Tuesday, May 7, 2013

Netflix Reviews: John Dies at the End

Based on the book by Jason Pargin (under the pseudonym David Wong), John Dies at the End tells the story of two down on their luck college drop-outs named John and David. After purposefully and accidentally partaking in a strange, new drug known as "soy sauce" that promises to send the two on a trip that transcends time and space, John and David find themselves dealing with a dimensional invasion that threatens the entire world.

John Dies at the End, for one reason or another, reminds me of John Carpenter's awesomely bizarre Big Trouble in Little China. Both films manage to blend bizarre visuals and story twists, well-written humor, and chaotic awesomeness together into a strange, little mixture that some audiences will love and others will hate or find confusing. Luckily, I happen to fall into the former group.

John Dies at the End is a perfect example of why Don Coscarelli (Bubba Ho-Tep, Phantasm) has such a cult following. Coscarelli is incredibly deft at taking the bizarre, the horrific, and the comedic and mixing them together into a single entity that is both well-crafted and entertaining. While the genre-bending construct that is John Dies at the End might not appeal everyone, those who just sit back and let the weirdness wash over them and draw them in will most likely find something to love and enjoy.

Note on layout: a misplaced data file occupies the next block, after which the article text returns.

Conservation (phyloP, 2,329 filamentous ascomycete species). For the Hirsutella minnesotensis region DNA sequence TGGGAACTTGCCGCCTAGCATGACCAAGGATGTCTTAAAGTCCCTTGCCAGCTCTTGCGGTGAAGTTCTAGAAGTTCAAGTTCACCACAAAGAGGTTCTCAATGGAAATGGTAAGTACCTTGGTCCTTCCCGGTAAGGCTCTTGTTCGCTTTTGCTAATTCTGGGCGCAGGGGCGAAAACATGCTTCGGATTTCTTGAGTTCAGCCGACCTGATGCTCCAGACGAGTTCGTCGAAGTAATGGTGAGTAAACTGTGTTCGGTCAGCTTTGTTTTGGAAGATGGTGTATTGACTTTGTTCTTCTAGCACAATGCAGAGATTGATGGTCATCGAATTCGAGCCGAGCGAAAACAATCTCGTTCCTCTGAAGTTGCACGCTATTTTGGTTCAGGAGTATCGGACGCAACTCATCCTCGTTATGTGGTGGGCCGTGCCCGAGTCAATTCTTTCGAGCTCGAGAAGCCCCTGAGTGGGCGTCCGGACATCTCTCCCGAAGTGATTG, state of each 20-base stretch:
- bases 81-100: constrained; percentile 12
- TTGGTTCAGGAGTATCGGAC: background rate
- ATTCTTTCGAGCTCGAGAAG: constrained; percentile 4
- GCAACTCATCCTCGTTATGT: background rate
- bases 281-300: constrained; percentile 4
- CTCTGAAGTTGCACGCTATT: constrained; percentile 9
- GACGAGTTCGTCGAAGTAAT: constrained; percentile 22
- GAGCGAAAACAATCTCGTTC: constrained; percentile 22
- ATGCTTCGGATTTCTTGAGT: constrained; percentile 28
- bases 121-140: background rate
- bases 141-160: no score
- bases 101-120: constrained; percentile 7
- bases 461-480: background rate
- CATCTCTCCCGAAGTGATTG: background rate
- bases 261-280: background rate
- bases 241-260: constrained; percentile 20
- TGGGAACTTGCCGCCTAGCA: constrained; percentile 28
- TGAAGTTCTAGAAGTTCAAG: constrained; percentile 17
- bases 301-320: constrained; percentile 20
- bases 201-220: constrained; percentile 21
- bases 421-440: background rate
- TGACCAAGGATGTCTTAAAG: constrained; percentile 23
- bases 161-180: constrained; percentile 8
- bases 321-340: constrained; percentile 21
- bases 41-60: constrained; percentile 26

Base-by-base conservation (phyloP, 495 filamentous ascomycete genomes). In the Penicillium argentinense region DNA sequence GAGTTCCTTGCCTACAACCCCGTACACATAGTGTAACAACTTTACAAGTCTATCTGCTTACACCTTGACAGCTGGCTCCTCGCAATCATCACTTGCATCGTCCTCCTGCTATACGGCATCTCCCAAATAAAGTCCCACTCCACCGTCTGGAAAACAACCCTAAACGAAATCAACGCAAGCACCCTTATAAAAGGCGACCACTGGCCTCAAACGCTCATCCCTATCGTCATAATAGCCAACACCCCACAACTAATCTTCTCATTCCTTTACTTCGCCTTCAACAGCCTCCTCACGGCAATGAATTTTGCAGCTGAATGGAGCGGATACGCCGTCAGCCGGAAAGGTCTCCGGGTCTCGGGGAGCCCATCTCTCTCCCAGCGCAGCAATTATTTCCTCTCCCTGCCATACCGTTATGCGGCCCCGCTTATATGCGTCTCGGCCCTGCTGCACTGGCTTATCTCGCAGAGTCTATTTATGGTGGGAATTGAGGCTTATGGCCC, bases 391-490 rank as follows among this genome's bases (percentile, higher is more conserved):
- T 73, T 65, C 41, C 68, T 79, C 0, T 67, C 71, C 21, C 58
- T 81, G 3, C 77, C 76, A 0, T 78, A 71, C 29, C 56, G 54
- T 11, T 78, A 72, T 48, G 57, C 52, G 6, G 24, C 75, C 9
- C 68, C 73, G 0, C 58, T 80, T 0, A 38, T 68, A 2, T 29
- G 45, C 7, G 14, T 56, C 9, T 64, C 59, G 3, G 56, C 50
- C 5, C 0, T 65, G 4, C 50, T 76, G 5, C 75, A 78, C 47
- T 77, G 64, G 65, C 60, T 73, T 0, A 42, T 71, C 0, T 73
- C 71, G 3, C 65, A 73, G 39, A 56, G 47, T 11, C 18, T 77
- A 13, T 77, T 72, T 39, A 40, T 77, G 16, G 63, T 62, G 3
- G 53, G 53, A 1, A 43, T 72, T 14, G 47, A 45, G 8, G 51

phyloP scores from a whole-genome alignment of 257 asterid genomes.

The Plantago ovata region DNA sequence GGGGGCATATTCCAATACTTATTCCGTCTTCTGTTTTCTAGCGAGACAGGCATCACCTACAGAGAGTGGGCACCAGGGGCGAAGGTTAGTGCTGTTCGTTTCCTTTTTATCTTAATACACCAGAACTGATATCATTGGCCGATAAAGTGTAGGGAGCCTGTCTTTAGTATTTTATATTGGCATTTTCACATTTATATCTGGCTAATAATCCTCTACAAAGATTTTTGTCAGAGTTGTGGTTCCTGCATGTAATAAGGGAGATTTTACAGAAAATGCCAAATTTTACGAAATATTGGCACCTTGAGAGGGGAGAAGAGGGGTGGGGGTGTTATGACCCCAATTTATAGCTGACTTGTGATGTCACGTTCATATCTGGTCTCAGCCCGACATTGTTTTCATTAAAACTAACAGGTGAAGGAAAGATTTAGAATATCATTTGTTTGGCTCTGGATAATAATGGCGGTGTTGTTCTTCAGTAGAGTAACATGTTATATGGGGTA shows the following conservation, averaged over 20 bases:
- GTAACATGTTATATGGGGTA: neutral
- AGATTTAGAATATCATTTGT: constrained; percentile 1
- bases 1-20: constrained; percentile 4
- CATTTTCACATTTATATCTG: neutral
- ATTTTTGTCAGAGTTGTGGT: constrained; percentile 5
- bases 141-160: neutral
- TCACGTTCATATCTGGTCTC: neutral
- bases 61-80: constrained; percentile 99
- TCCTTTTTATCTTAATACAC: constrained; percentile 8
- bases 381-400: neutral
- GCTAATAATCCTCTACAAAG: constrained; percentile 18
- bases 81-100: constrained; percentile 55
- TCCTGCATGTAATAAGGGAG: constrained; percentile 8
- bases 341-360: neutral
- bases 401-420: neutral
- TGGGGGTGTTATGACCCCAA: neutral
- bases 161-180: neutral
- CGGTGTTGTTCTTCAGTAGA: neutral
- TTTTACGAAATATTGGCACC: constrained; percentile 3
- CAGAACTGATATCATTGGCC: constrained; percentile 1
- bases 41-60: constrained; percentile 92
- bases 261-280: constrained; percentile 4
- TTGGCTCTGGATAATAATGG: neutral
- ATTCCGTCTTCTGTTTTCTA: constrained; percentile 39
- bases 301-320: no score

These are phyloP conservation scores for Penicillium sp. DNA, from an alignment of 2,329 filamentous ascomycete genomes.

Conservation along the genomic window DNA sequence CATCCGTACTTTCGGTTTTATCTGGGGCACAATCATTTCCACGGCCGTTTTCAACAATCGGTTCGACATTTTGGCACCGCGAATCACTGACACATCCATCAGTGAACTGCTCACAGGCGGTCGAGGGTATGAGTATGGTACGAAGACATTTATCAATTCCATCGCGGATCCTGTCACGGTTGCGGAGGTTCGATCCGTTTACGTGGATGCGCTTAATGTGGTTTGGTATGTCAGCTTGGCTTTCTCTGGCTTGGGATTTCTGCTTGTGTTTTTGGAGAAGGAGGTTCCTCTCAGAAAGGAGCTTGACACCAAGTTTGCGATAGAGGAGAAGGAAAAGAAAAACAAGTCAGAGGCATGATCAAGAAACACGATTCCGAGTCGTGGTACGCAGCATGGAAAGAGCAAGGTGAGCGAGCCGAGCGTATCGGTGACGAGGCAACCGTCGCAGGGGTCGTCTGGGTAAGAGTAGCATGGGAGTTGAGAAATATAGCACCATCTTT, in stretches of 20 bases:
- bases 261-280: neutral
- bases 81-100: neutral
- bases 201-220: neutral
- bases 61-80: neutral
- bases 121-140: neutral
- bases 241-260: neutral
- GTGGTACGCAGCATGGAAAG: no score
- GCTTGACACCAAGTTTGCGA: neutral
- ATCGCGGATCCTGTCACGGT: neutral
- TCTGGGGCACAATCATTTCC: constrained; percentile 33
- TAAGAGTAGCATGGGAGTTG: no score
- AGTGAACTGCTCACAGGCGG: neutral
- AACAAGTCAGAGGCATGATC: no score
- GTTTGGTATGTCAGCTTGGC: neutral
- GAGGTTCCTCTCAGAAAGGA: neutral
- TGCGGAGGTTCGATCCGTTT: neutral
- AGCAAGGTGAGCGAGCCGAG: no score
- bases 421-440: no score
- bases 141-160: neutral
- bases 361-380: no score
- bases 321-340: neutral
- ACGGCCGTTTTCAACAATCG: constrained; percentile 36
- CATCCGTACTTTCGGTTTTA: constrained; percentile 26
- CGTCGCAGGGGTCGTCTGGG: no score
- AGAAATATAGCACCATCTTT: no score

The acting is equally superb. Both Chase Williamson (David) and Rob Mayes (John) play their parts perfectly, feeling just like normal guys who have been dropped into a situation way over their heads and adapting to it as best as they can. Clancy Brown and Paul Giamatti are as good as always and manage to make both of their characters memorable despite only having a few scenes in the movie.

The only major flaw in my opinion is that some of the CGI effects are rather cheesy and bad, especially in comparison to the well-done practical effects. However, I wonder if the shoddiness of the CGI is due to the film's low budget or a conscious decision on Coscarelli's part to add to the cheesiness of the film.

John Dies at the End is an incredibly enjoyable, bizarre film that will please audiences that found films like Big Trouble in Little China and The Adventures of Buckaroo Banzai Across the 8th Dimension enjoyable. However, the bizarre and chaotic nature of the film could possibly be a deal-breaker with some. If you like a good dose of weirdness and dark comedy with your horror, I suggest giving John Dies at the End a chance. 

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